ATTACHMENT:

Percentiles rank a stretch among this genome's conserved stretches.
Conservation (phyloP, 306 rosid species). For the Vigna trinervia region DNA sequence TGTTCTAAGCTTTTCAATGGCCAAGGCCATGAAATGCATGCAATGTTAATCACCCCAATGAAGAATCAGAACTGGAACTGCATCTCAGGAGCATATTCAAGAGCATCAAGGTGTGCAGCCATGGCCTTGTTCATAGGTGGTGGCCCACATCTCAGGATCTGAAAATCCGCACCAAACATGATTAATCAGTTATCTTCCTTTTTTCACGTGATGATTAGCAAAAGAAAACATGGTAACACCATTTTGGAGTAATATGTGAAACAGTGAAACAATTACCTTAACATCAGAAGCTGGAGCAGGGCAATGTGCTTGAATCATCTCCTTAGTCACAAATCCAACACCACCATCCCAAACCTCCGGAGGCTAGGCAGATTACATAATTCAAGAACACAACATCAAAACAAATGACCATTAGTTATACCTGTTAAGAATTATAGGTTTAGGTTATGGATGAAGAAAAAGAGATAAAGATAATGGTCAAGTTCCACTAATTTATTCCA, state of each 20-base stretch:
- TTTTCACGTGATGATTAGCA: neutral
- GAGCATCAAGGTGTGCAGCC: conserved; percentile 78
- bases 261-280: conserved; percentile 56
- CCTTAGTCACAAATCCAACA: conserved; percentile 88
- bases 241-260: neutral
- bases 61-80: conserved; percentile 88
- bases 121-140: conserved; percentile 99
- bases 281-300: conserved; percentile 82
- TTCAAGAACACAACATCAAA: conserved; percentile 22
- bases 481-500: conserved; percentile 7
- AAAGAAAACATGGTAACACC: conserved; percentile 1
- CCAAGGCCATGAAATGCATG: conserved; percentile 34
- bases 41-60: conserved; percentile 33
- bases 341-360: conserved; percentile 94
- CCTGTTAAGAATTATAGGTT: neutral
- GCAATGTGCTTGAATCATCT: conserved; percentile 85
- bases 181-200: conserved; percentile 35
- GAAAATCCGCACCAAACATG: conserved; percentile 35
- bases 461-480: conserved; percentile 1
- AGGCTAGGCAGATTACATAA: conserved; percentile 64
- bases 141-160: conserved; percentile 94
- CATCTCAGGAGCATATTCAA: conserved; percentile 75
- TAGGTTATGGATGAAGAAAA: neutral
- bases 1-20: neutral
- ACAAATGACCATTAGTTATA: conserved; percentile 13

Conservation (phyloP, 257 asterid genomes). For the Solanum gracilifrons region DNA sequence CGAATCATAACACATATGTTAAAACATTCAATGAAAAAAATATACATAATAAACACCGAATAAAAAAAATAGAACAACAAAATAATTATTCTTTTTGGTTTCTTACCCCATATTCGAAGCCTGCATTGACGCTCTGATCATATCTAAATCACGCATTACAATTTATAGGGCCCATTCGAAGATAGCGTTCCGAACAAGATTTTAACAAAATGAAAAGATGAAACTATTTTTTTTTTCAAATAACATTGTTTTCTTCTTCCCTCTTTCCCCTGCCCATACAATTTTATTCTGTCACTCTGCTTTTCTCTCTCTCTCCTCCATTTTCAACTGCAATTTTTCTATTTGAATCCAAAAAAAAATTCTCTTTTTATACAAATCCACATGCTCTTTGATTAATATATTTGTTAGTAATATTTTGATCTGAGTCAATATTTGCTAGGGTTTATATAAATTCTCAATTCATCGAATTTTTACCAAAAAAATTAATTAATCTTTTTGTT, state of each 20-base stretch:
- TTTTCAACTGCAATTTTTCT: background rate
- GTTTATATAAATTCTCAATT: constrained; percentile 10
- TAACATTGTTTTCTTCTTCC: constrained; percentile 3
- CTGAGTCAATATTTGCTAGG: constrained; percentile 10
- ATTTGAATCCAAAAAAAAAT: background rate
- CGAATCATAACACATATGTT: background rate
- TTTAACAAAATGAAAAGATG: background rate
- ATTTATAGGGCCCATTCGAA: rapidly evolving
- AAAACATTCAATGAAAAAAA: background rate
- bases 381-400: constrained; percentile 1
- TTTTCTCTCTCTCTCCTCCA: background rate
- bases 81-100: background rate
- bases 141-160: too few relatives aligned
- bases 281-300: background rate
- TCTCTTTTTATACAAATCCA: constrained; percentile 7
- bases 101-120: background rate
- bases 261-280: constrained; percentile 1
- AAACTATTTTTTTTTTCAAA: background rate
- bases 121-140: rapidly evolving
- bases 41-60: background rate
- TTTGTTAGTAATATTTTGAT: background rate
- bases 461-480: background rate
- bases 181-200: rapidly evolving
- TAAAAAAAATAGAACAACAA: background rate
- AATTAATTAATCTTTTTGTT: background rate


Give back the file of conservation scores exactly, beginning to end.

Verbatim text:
Percentiles rank a stretch among this genome's conserved stretches.
Conservation (phyloP, 306 rosid species). For the Vigna trinervia region DNA sequence TGTTCTAAGCTTTTCAATGGCCAAGGCCATGAAATGCATGCAATGTTAATCACCCCAATGAAGAATCAGAACTGGAACTGCATCTCAGGAGCATATTCAAGAGCATCAAGGTGTGCAGCCATGGCCTTGTTCATAGGTGGTGGCCCACATCTCAGGATCTGAAAATCCGCACCAAACATGATTAATCAGTTATCTTCCTTTTTTCACGTGATGATTAGCAAAAGAAAACATGGTAACACCATTTTGGAGTAATATGTGAAACAGTGAAACAATTACCTTAACATCAGAAGCTGGAGCAGGGCAATGTGCTTGAATCATCTCCTTAGTCACAAATCCAACACCACCATCCCAAACCTCCGGAGGCTAGGCAGATTACATAATTCAAGAACACAACATCAAAACAAATGACCATTAGTTATACCTGTTAAGAATTATAGGTTTAGGTTATGGATGAAGAAAAAGAGATAAAGATAATGGTCAAGTTCCACTAATTTATTCCA, state of each 20-base stretch:
- TTTTCACGTGATGATTAGCA: neutral
- GAGCATCAAGGTGTGCAGCC: conserved; percentile 78
- bases 261-280: conserved; percentile 56
- CCTTAGTCACAAATCCAACA: conserved; percentile 88
- bases 241-260: neutral
- bases 61-80: conserved; percentile 88
- bases 121-140: conserved; percentile 99
- bases 281-300: conserved; percentile 82
- TTCAAGAACACAACATCAAA: conserved; percentile 22
- bases 481-500: conserved; percentile 7
- AAAGAAAACATGGTAACACC: conserved; percentile 1
- CCAAGGCCATGAAATGCATG: conserved; percentile 34
- bases 41-60: conserved; percentile 33
- bases 341-360: conserved; percentile 94
- CCTGTTAAGAATTATAGGTT: neutral
- GCAATGTGCTTGAATCATCT: conserved; percentile 85
- bases 181-200: conserved; percentile 35
- GAAAATCCGCACCAAACATG: conserved; percentile 35
- bases 461-480: conserved; percentile 1
- AGGCTAGGCAGATTACATAA: conserved; percentile 64
- bases 141-160: conserved; percentile 94
- CATCTCAGGAGCATATTCAA: conserved; percentile 75
- TAGGTTATGGATGAAGAAAA: neutral
- bases 1-20: neutral
- ACAAATGACCATTAGTTATA: conserved; percentile 13

Conservation (phyloP, 257 asterid genomes). For the Solanum gracilifrons region DNA sequence CGAATCATAACACATATGTTAAAACATTCAATGAAAAAAATATACATAATAAACACCGAATAAAAAAAATAGAACAACAAAATAATTATTCTTTTTGGTTTCTTACCCCATATTCGAAGCCTGCATTGACGCTCTGATCATATCTAAATCACGCATTACAATTTATAGGGCCCATTCGAAGATAGCGTTCCGAACAAGATTTTAACAAAATGAAAAGATGAAACTATTTTTTTTTTCAAATAACATTGTTTTCTTCTTCCCTCTTTCCCCTGCCCATACAATTTTATTCTGTCACTCTGCTTTTCTCTCTCTCTCCTCCATTTTCAACTGCAATTTTTCTATTTGAATCCAAAAAAAAATTCTCTTTTTATACAAATCCACATGCTCTTTGATTAATATATTTGTTAGTAATATTTTGATCTGAGTCAATATTTGCTAGGGTTTATATAAATTCTCAATTCATCGAATTTTTACCAAAAAAATTAATTAATCTTTTTGTT, state of each 20-base stretch:
- TTTTCAACTGCAATTTTTCT: background rate
- GTTTATATAAATTCTCAATT: constrained; percentile 10
- TAACATTGTTTTCTTCTTCC: constrained; percentile 3
- CTGAGTCAATATTTGCTAGG: constrained; percentile 10
- ATTTGAATCCAAAAAAAAAT: background rate
- CGAATCATAACACATATGTT: background rate
- TTTAACAAAATGAAAAGATG: background rate
- ATTTATAGGGCCCATTCGAA: rapidly evolving
- AAAACATTCAATGAAAAAAA: background rate
- bases 381-400: constrained; percentile 1
- TTTTCTCTCTCTCTCCTCCA: background rate
- bases 81-100: background rate
- bases 141-160: too few relatives aligned
- bases 281-300: background rate
- TCTCTTTTTATACAAATCCA: constrained; percentile 7
- bases 101-120: background rate
- bases 261-280: constrained; percentile 1
- AAACTATTTTTTTTTTCAAA: background rate
- bases 121-140: rapidly evolving
- bases 41-60: background rate
- TTTGTTAGTAATATTTTGAT: background rate
- bases 461-480: background rate
- bases 181-200: rapidly evolving
- TAAAAAAAATAGAACAACAA: background rate
- AATTAATTAATCTTTTTGTT: background rate